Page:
vocabulary terms : acronyms and definitions
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AES - Advanced Encryption Standard
A block cipher with a block size of 128 bits and key sizes of 128, 192, and 256 bits. Fast, easy to implement and (at present, anyway) secure. Also see DES, 3DES, and IDEA
API - Application Programmer's Interface
The specs of what functions you can call to do what for a piece of software. All those Java classes, for example.
ASP - Active Server Pages; Microsoft HTML embedded scripts
Base64 - An encoding of arbitrary bytes defined in RFC2045
(MIME types) and commonly used in email. It is not meant to be humanly readable. A 65-character subset A-Za-z0-9+/= of US-ASCII is used, enabling 6 bits to be represented per printable character.
BIND - Berkeley Internet Name Domain
is the name of the most prevalent implementation of the DNS protocol. The software package includes named, nslookup, dig, host. It's maintained by ISC, the Internet Software Consortium, who also manage one of the 13 root DNS hosts. http://www.isc.org/sw/bind/
CBC - Cipher Block Chaining
A common technique used in block cipher algorithms to increase security by feeding the last block in as part of the encryption of the next block.
CGI - Common Gateway Interface
The specification of how arguments are passed by web browsers to web servers, and in turn how the web servers pass them to programs which generate dynamic content. For example, ~http://this.com/somePage?x=3&y=2
is passing arguments x=3 and y=2 to a script somePage. http://www.w3.org/CGI/
CIDR - Classless Inter-Domain Routing
A scheme for sub-netting IP addresses, usually written with slashes, i.e. 22.214.171.124/24 to mean a subnet mask of 24 ones and 8 zeros.
CIFS - Common Internet File System
From the unofficial guide to Samba: "Around 1996, Microsoft apparently decided that SMB needed the word 'Internet' in it, so they changed it..."
CUPS - Common Unix Printing System
DHCP - Dynamic Host Configuration Protocol
Often used to assign IP addresses to computers on a local network automatically, typically in the 10.* range.
DH/DSS - Diffie-Hellman and Digital Signature Standard
Two of the cryptographic algorithms within TLS, which may be used instead of RSA. Diffie-Hellman implements a shared secret key exchange, while DSS (using math similar to DH) can be used to verify SHA-1 message digests.
DES - Data Encryption Standard
a 56-bit block encryption algorithm. See for example http://en.wikipedia.org/wiki/Data_Encryption_Standard.
DES is a bit dated and can be broken by brute force; these days many folks use 3DES (Triple DES) which is essentially DES done 3 times with 3 different keys. 3DES is secure at present but slow. See AES, another block algorithm.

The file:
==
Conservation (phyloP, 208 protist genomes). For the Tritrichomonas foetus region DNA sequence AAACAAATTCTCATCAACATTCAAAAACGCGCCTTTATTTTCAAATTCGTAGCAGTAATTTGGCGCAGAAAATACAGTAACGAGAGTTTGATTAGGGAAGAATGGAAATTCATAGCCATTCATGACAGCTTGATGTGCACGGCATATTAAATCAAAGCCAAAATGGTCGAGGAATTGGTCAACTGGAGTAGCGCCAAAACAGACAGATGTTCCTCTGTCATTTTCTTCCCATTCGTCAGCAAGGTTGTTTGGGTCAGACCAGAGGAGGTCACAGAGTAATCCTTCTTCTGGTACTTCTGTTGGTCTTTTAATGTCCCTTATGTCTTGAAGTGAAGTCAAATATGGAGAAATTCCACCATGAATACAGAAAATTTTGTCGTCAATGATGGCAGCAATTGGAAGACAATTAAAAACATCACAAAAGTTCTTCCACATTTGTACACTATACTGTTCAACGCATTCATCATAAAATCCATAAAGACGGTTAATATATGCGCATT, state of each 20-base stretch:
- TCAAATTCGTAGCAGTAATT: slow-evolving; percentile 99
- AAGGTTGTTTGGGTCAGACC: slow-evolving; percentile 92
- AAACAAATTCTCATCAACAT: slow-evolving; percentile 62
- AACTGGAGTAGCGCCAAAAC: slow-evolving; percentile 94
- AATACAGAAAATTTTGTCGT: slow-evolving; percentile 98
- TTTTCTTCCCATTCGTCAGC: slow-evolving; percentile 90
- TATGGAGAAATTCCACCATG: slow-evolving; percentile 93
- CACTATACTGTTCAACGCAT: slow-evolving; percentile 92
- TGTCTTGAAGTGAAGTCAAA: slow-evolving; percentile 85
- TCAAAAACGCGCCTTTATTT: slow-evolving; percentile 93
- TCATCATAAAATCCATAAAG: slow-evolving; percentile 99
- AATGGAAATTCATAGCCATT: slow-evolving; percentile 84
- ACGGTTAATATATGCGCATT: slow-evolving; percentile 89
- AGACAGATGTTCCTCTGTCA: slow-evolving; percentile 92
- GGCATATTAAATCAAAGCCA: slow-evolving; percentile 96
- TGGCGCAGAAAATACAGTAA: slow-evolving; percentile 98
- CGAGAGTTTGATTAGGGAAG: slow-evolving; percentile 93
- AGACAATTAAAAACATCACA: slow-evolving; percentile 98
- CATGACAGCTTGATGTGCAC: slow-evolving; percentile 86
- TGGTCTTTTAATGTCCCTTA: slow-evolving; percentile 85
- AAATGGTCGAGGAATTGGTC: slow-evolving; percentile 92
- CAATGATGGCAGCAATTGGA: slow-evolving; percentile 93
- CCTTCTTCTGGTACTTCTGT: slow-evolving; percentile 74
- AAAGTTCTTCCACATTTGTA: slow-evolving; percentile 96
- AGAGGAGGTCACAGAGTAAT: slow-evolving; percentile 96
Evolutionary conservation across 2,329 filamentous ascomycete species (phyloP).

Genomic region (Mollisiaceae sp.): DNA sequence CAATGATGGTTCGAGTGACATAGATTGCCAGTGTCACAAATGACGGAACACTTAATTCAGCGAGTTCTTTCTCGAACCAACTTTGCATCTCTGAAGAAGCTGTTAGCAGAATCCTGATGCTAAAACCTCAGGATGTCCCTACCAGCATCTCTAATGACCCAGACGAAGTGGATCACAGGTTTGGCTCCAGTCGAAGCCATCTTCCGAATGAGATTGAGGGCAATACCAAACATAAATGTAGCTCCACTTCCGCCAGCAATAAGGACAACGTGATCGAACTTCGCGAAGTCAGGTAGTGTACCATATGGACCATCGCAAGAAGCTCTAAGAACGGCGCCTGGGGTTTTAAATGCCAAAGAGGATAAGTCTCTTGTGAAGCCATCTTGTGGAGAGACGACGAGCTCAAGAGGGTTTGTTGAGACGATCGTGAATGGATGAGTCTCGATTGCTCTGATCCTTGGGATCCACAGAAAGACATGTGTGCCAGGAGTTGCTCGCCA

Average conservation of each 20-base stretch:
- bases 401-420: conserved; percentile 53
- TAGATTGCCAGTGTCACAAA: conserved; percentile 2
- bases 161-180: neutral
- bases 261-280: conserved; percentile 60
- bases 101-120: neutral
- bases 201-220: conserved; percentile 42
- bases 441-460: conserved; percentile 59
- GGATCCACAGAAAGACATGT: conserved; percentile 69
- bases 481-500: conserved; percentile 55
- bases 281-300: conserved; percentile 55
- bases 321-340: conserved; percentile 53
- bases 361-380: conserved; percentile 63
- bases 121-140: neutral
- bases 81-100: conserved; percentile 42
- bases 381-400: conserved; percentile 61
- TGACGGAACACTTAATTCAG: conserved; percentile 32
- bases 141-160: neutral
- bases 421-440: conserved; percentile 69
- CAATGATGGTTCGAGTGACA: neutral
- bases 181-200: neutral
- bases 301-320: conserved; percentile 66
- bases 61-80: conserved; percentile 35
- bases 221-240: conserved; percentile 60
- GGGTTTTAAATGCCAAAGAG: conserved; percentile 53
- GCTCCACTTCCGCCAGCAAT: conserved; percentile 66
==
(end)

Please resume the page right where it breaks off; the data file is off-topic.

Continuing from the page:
DNS - Domain Name System
The protocol for turning names like bob.marlboro.edu into numeric IP addresses. See RFC1034
(among many others).
DOM - Document Object Model
FAQ - Frequently Asked Questions
A popular way to organize information online.
GUI - Graphical User Interface
An application with buttons, menus, and nice pictures.
HTML - Hyper Text Markup Language
The formatting language for web pages.
HTTP - Hyper Text Transfer Protocol
The bread'n'butter of the internet: the language for asking for and serving up web pages.
IANA - Internet Assigned Numbers Authority (http://www.iana.org/)
The folks who manage port assignments, MIME types and some other internet protocol specific stuff. (They used to do DNS, but now ICANN does that.)
ICANN - Internet Corp. for Assigned Names and Numbers (http://www.icann.org/)
The folks who manage the DNS system these days. They also run the ~InterNIC website (http://www.internic.org/).
Formed in 1998 when the US government stopped paying IANA to do it. Here's their Fact Sheet
ICMP - Internet Control Message Protocol
An extension to IP for tracking routes and problems. Used by the ping and traceroute utilities.
IMAP - Internet Mail Access Protocol
A more complicated version of POP3. Port 143. See RFC3501
IDEA - Internet Data Encryption Algorithm
A 64-bit block encryption algorithm with a 128-bit key. Somewhat faster and generally considered more secure than DES.
IDS - Intrusion Detection System
IEEE - Institute of Electrical and Electronics Engineers
A professional organization dedicated to the advancement of technology related to electricity, among other things. Their web site is: http://www.ieee.org/
IETF - Internet Engineering Task Force (http://www.ietf.org/)
The folks that work on the technology behind the internet these days.
IKE - Internet Key Exchange
IRC - Internet Relay Chat
IP - Internet Protocol
How to route packets to addresses like 10.1.2.3, and the specification of what those packets look like.
LAN - Local Area Network
LDAP - Lightweight Directory Access Protocol, see RFC2253
MAC (address) - Media Access Control Address
The unique identifying 48 bit ID for ANSI/IEEE 802 LAN-connected devices, i.e. ethernet. Typically written in colon-separated hex, 00:b0:d0:78:65:e6 . More info at the IEEE site
MAC - Message Authentication Code
A signed message digest (or hash), verifying the sender of the message and fingerprinting its content. See MD5, SHA-1 (two common algorithms that create MACs) and HMAC (one common type of MAC). Also see SSL.
MD5 - Message Digest 5
A common algorithm for creating file fingerprints. See RFC1321
MIME - Multipurpose Internet Mail Extensions
The file type designations used by email and http, such as text/html or image/gif. Many applications use the stuff in the file name after the period (i.e. ".jpg") to determine the MIME type of the content of that file.
NAT - Network Address Translation
What routers on the edge of your network to turn the private interior addresses (i.e. 10.x) into ones that can travel over the web (i.e. 126.96.36.199). Used for network security and to use fewer exterior IP addresses (which can be hard to come by).